Linear algebra - Field equations

In summary: You might also need to mention the fact that the field axioms imply the cancellation property.For iii), you can just say that multiplication is associative and commutative in a field (since it is a commutative ring with unity) and then use the fact that ab^-1a'b'^-1 = aab^-1b'^-1 = (ab)(a'b')^-1, so the result follows.For iv), you can use the fact that (ab^-1)(a'b'^-1) = (aa')(b^-1b'^-1) = (aa')(bb')^-1, and then use part 1) to show that this is equal to (ab')(a'b)^-1
  • #1
karnten07
213
0

Homework Statement



Let F be a field. For any a,b [tex]\in[/tex] F, b[tex]\neq[/tex]0, we write a/b for ab^-1. Prove the following statements for any a,a' [tex]\in[/tex]F and b,b' [tex]\in[/tex] F\{0}:

i.) a/b = a'/b' if and only if ab' = a'b.

ii.) a/b + a'/b' = (ab' + a'b)/bb'

iii.) (a/b)(a'/b') = (aa')/(bb')

iv.) ((a/b)/(a'/b')) = (ab')/(a'b) if in addition a' [tex]\neq[/tex] 0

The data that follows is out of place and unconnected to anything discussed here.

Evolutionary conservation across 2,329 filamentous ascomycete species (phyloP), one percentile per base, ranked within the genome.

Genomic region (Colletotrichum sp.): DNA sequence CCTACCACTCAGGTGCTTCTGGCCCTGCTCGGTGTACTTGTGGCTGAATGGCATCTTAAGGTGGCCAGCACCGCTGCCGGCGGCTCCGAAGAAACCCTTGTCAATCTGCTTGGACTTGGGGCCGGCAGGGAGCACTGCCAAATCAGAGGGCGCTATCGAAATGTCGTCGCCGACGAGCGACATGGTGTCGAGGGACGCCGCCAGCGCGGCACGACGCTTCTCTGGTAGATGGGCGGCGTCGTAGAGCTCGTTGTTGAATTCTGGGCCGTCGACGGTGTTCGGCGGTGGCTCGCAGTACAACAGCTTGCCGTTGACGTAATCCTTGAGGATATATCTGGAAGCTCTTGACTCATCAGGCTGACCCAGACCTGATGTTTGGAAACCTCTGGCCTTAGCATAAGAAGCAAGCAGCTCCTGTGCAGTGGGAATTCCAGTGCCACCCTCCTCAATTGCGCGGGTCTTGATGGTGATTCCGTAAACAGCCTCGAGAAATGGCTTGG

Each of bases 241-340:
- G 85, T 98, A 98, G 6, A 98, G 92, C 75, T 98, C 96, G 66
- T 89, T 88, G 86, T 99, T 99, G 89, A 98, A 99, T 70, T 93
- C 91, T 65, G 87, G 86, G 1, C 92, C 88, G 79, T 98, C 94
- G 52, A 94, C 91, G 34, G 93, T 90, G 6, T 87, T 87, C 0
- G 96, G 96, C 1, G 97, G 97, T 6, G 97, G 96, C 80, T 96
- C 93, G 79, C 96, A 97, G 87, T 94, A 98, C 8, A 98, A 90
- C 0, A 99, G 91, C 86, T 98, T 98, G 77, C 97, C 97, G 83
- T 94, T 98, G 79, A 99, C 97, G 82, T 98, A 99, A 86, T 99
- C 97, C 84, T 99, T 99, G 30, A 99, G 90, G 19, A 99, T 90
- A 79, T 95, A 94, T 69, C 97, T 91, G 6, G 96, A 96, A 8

Homework Equations





The Attempt at a Solution



Okay I am getting really confused in these questions because i don't know when it means to divide by and when it is showing that a/b = ab^-1

i.) want to show a/b = a'/b' if and only if ab' = a'b.

from ab' = a'b a = a'b/b' and a' = ab'/b

So substituting in values of a and a'

a/b = (a'b/b')/(ab'/b)

Carrying out division:

(a'ba')/(b'ab') and because a'b = b'a, substitute this in and cancel like terms:

(ab'a'/ab'b') = a'/b'

therefore a'/b' = a/b

is this even right because its just rearranging stuff?
 
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  • #2
Yeah, i can't be doing it right, it must mean i need to write in the inverses. Thoughts?
 
  • #3
So for i.)

a/b = a'/b' becomes a(b)^-1 = a'(b')^-1

So rearranging a'b = b'a gives a = a'b/b' and b = b'a/a', substitute this in:

(a'b/b') (b'a/a')^-1

Substitute in b' = a'b/a into the non inverse bracket:

(a'ba/a'b)(b'a/a')^-1

Then by the multiplicative inverse property of a field, elements and their inverses become the identity element, which is 1 in this case (do i need to show its 1?):